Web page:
When externalities take on a real cost - that is to say, when an emitter is required by an environmental regulator to spend money on something like an allowance in order to emit - then they join the ranks of other perceivable costs like labor and fuel. It always has been an economic regulator's job to ascertain the volatility of costs of key inputs. But until now, something like a carbon-dioxide emissions allowance did not have any real value outside of only a very few jurisdictions. That is changing, and some would say that economic regulators should be more environmentally conscious. But in fact, what we really mean is that economic regulators should be conscious of what they have always been conscious of - insisting on efficient outcomes, but with reference to these novel considerations.
On balance, it should remain the job of an economic regulator to ensure that whatever environmental regulation may be the law of the land, it will be carried out in a manner as economically efficient as possible. That means searching out the best examples from the laboratory of democracy, the states. It also means seeking avenues of cooperation with other states to engage in trading so that as liquid a market for this commodity exists as possible.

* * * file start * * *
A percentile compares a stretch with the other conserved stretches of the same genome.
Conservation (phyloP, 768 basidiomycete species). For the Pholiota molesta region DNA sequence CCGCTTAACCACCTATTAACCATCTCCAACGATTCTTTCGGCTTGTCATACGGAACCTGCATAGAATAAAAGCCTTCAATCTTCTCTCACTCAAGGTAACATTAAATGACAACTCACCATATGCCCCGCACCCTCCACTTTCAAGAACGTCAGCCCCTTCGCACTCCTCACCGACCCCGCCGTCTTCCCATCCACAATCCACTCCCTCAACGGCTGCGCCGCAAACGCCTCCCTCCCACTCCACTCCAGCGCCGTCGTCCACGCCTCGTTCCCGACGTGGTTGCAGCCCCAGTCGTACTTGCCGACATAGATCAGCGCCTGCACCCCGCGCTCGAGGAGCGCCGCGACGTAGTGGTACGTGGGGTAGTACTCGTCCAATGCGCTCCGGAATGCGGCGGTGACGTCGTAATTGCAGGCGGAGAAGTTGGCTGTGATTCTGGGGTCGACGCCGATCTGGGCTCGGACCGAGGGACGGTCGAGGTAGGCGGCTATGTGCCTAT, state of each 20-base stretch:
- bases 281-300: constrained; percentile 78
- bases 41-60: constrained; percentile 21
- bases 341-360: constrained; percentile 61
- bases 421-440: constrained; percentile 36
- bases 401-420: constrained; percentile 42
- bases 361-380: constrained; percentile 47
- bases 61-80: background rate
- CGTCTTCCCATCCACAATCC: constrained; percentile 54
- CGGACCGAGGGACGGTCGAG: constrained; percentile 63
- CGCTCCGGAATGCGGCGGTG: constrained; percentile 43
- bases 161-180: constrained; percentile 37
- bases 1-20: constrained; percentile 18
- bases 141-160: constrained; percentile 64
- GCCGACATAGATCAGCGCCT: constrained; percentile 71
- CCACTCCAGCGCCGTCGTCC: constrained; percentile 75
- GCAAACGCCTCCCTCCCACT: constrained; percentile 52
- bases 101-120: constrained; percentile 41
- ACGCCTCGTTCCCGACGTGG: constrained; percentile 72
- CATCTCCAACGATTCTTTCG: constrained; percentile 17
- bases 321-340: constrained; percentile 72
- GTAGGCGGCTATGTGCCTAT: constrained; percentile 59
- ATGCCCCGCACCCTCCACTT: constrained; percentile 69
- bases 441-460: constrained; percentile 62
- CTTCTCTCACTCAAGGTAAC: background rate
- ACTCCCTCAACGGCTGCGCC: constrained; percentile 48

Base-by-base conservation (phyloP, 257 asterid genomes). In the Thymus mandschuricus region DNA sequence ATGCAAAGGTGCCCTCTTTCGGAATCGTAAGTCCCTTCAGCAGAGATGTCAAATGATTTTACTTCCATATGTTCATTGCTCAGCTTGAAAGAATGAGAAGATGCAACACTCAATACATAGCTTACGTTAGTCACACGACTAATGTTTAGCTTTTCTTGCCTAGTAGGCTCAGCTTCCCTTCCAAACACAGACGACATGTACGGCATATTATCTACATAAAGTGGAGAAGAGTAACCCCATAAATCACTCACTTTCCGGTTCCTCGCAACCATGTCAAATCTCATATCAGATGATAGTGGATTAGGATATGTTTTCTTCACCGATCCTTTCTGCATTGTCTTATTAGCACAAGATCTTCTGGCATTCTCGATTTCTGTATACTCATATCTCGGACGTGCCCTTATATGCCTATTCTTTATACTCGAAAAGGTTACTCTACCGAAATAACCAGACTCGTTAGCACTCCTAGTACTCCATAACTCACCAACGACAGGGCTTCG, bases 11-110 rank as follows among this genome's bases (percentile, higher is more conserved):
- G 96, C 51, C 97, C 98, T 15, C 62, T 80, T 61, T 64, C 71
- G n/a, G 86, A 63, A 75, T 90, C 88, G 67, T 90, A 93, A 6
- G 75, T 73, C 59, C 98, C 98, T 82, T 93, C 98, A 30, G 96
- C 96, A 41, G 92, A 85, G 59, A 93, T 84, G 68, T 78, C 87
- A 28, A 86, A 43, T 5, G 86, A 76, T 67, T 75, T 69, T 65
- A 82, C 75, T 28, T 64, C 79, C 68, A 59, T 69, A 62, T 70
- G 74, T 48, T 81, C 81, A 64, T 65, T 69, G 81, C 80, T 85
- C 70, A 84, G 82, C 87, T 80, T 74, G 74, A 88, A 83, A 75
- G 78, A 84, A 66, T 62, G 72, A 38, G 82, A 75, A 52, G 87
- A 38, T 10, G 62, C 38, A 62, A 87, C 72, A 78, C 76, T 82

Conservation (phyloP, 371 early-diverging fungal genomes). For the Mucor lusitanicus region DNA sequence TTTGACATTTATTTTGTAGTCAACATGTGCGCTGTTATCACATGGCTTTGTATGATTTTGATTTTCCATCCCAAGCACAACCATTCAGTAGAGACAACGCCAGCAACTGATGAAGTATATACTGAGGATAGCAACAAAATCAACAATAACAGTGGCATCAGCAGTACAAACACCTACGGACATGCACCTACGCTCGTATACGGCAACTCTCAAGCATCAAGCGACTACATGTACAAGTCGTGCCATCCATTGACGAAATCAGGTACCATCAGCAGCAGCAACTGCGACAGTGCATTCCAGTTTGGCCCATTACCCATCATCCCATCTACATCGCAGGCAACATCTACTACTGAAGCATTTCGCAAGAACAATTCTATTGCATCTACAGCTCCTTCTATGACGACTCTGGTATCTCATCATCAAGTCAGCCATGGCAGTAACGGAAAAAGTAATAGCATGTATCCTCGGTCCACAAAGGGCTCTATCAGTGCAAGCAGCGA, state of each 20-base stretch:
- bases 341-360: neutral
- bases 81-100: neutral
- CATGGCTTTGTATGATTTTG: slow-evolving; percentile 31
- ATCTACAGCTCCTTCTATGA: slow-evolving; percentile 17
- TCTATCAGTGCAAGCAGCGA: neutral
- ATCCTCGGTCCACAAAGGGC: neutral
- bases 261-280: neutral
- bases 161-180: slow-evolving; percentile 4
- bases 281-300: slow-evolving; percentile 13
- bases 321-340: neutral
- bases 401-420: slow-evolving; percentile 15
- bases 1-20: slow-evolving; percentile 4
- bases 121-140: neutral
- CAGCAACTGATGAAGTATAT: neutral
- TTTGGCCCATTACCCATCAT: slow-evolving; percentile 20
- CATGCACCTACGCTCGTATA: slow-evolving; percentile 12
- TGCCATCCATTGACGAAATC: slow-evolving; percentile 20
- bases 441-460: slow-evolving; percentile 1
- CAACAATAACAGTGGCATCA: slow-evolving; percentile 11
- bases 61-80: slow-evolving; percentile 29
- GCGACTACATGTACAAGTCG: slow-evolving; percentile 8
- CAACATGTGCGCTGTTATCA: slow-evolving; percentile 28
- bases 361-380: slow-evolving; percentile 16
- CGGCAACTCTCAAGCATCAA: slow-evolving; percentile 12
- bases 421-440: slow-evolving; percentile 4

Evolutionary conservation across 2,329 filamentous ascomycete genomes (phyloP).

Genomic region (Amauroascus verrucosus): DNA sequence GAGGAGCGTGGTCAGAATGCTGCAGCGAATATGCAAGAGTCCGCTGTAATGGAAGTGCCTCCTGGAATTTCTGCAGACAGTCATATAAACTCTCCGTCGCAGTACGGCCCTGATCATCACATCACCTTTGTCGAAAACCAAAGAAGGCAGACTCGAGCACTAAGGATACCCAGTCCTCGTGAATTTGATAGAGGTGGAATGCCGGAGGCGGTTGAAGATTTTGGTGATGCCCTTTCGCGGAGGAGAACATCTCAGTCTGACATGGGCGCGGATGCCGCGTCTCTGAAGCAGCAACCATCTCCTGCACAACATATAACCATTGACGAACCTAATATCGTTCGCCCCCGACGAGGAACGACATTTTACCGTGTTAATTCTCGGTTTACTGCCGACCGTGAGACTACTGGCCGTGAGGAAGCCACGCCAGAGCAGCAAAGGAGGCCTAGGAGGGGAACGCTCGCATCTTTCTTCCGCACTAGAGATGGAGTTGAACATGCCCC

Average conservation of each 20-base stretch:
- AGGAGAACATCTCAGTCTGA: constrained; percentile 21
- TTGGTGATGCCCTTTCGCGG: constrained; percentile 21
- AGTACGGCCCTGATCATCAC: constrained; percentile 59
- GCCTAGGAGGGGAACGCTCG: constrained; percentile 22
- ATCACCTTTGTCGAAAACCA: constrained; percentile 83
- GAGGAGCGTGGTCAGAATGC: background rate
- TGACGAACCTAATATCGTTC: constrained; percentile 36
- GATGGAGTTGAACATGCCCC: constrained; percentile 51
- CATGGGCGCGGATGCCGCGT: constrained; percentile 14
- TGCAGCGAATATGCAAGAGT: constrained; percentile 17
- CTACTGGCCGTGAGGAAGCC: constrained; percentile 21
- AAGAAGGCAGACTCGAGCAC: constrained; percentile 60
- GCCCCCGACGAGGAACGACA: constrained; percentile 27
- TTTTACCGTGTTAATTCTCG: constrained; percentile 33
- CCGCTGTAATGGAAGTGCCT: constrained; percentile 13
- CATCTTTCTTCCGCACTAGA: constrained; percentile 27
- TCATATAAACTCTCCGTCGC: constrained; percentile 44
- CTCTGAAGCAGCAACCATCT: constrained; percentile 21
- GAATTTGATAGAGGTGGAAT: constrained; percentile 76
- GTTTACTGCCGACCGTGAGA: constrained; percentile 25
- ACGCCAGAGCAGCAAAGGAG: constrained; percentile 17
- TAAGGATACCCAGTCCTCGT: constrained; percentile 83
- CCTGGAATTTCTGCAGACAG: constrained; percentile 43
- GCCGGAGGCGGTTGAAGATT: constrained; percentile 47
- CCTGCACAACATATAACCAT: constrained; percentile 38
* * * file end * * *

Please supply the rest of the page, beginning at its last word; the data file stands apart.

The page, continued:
But economic efficiency also means resisting the kind of parochialism and rent-seeking behavior that will try to find a home in a state implementation plan of the CPP. Make no mistake: This EPA rule gives every governor the power to pick winners and losers. Under the Clean Power Plan, the states may allocate emissions allowances in a way that opens the energy sector to a degree of politicization that it has rarely been seen before. It is a chance for anyone with a so-called "jobs plan" to take it off the shelf and truss it up as a compliance plan.
Don't be tempted. Rather, as economic regulators, we must remain true to our roots. Our role must be that of playing the skeptical curmudgeon, scolding the political logrolling that is all too common in this industry. We need to be wary of a so-called "compromise," where interest groups line up for a dollar apiece of consumers' money in order to accomplish something that should only take half that.
As economic regulators, we have to insist on economic outcomes - efficient outcomes - to solve the mundane problems that each jurisdiction faces, as well as the common problems that face mankind.
Lead image © Can Stock Photo Inc. / vlaru